McMaster University

McMaster University

Faculty of
Health Sciences

Ontario government initiative increases full-time employment for new nurses

Published: September 22, 2008

The Ontario government’s initiative to provide full time work to new nursing graduates is a success, according to a report by researchers in McMaster University’s Nursing Health Services Research Unit (NHSRU).

The report says the Ontario’s Nursing Graduate Guarantee (NGG), an $89 million initiative, is reversing a 20-year trend towards part-time and casual work.

The researchers found the proportion of registered nursing (RN) graduates with permanent full-time jobs increased from 2005 (42%) to 2007 (65%). At the same time, part-time work among these nurses decreased from 27% to 11%, and casual employment from 7% to 4%.

The McMaster researchers also discovered a similar trend among registered practical nurses (RPNs). Between 2005 and 2007, permanent full-time jobs for RPNs increased from 14% to 22%, while part-time work decreased from 39% to 19%, and casual from 19% to 14%.

The positive trend towards increased full-time jobs over the past three years suggests that the ministry’s investment in creating full-time opportunities for new graduates is effective, the researchers say.

Lead author Andrea Baumann, director of the Nursing Health Services Research Unit (NHSRU), McMaster University site, said: "This government initiative reinforces that it is important to have a stable, reliable workforce in healthcare settings. Quality patient care is dependent on continuity. The information in this report allows for results-based workforce planning that is evidence-based across healthcare organizations in Ontario.

"The overall response to the Nursing Graduate Guarantee was very positive and both new graduates and employers provided valuable feedback for future initiatives."

In February, 2007 the McGuinty government announced it was investing in a new Nursing Graduate Guarantee program that would guarantee new nursing graduates in Ontario full-time jobs in hospitals, long-term care, home care, mental health, public health and primary care. The NGG is the largest program of its kind in the world, ahead of initiatives underway on Vancouver Island, B.C, and in Victoria, Australia.

Under the NGG, the province pays for the first six months of employment while the employer is responsible for six weeks of funding, giving new graduates a window of seven-and-a-half months to transition into permanent full-time jobs while gaining full-time clinical experience.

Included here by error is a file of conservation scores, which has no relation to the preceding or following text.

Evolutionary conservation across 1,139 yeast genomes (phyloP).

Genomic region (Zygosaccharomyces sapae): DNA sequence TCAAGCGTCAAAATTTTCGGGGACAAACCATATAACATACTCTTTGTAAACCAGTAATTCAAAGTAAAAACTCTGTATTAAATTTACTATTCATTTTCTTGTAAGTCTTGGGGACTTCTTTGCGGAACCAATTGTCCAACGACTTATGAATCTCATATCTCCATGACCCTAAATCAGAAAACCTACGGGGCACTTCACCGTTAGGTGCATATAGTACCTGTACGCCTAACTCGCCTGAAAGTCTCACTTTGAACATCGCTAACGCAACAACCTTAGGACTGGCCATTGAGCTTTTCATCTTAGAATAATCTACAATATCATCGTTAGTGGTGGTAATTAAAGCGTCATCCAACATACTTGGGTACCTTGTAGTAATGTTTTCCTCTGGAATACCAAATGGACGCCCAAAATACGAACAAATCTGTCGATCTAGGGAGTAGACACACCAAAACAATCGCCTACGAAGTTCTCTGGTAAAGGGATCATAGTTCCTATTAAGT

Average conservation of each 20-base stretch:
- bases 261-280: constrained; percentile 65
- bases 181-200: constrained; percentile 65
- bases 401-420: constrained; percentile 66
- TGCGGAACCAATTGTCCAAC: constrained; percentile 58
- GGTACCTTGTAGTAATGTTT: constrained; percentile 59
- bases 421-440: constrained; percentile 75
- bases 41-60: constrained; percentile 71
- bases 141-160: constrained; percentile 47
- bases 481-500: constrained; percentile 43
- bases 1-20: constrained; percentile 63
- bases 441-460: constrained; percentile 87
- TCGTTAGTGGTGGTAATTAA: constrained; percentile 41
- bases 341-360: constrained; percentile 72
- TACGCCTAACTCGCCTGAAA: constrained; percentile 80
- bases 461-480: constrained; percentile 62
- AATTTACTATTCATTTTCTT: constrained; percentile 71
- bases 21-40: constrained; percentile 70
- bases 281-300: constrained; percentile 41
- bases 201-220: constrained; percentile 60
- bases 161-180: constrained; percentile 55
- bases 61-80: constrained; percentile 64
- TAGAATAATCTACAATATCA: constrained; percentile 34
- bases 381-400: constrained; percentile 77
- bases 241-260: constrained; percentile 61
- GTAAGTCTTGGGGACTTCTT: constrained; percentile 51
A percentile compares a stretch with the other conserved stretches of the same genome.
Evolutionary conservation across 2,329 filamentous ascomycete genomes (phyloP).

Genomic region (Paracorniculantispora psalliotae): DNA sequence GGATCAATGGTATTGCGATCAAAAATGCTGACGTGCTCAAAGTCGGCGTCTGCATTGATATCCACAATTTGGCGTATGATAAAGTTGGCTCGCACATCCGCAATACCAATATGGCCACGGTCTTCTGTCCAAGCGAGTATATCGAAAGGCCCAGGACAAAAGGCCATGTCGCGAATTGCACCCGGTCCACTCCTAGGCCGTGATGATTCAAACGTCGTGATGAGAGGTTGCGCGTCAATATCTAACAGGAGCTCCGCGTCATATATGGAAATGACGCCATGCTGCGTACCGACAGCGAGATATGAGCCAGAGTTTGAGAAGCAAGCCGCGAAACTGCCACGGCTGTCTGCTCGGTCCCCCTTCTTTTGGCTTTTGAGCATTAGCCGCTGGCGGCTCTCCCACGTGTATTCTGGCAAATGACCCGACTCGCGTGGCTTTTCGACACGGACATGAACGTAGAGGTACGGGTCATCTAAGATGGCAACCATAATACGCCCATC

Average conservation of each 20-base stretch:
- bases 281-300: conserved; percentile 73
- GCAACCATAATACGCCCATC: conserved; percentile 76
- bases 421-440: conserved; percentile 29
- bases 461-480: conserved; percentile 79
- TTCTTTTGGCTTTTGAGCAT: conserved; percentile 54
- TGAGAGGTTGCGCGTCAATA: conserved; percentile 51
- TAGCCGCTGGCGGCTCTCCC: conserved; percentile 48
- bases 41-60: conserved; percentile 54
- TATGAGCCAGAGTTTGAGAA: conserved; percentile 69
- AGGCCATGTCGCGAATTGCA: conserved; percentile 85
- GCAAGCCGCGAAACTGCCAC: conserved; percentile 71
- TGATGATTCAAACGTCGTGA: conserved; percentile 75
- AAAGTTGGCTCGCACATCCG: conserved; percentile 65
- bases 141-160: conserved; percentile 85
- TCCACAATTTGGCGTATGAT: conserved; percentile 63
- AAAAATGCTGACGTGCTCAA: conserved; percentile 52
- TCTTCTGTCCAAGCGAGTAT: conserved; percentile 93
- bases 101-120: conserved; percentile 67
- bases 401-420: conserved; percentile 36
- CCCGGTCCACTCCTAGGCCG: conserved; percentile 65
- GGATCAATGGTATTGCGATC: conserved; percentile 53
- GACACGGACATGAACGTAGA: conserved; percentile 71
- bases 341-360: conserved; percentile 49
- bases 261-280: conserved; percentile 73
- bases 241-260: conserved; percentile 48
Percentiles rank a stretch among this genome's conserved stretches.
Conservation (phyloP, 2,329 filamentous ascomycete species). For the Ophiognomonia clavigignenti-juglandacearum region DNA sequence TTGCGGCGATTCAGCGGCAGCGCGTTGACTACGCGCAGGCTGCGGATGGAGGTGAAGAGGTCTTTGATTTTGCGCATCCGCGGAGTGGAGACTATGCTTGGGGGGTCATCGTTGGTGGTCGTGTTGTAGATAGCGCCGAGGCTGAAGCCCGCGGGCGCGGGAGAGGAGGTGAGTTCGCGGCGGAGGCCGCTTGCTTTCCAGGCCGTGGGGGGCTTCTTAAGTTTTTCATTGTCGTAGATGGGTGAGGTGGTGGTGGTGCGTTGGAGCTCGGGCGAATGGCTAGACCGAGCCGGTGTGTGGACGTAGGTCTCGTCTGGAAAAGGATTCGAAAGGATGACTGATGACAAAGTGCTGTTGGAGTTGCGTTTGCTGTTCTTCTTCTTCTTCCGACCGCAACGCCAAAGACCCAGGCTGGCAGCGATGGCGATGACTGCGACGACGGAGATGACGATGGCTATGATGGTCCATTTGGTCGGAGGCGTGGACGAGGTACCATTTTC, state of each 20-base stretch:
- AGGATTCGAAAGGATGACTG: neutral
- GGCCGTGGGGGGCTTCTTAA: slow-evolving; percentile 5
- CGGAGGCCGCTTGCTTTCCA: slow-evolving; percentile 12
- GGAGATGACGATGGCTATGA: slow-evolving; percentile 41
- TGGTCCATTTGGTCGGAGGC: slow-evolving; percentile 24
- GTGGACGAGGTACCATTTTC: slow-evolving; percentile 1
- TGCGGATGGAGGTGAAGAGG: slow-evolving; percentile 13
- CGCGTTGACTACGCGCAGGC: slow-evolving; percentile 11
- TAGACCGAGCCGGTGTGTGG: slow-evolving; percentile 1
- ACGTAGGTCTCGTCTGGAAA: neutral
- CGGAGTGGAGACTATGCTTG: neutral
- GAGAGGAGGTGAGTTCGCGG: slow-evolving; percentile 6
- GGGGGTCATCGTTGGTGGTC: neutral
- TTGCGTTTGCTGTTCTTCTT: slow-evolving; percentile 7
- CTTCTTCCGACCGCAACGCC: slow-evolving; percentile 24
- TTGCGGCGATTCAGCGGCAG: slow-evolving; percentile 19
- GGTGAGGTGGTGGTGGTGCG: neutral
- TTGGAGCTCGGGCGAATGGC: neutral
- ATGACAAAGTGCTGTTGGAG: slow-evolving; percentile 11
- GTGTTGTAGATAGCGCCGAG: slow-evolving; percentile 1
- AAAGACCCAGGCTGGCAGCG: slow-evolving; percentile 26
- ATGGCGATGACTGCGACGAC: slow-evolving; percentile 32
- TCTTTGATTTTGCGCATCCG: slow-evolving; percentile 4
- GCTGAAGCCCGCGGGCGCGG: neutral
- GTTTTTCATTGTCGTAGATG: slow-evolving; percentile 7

The McMaster analysis of the effectiveness of Ontario’s NGG is contained in an 80-page study: Employment of Nursing Graduates: Evaluation of a Provincial Policy Strategy.

As part of the evaluation, the HealthForceOntario NGG employment portal as well as the employment status of 2007 nursing graduates in Ontario were assessed through surveys, interviews and focus groups with nurses and employers in all healthcare sectors.

The research showed that 83 per cent of RN graduates and 33 per cent of RPN graduates found employment in acute care hospitals making the acute care sector the largest employer of graduates from the program. The remaining RNs worked in public health (4 per cent), complex continuing care/rehabilitation (3 per cent) or with various other employers. Few worked in long-term care.  By comparison, the remaining RPNs worked in long-term care (33 per cent), followed by continuing complex care/rehabilitation hospitals (13 per cent), community organizations (10 per cent) or addiction and mental health centres (5 per cent).

The five main areas of practice for RNs were medicine (18 per cent), surgery (17 per cent), emergency (11 per cent), maternal/newborn (9 per cent) and pediatrics (9 per cent). The five main areas for RPNs were geriatrics (30 per cent), complex continuing care (13 per cent), medicine (11 per cent), surgery (9 per cent) and mental health/psychiatric/addiction (8 per cent).

Included among the researcher’s 12 recommendations for enhancing job prospects for newly graduated nurses are:

  • Retain an employment initiative for new graduates.
  • Focus on specific employment initiatives for RPNs
  • Create strategies for full-time employment in long-term care and rural areas
  • Identify the employment barriers to full-time work
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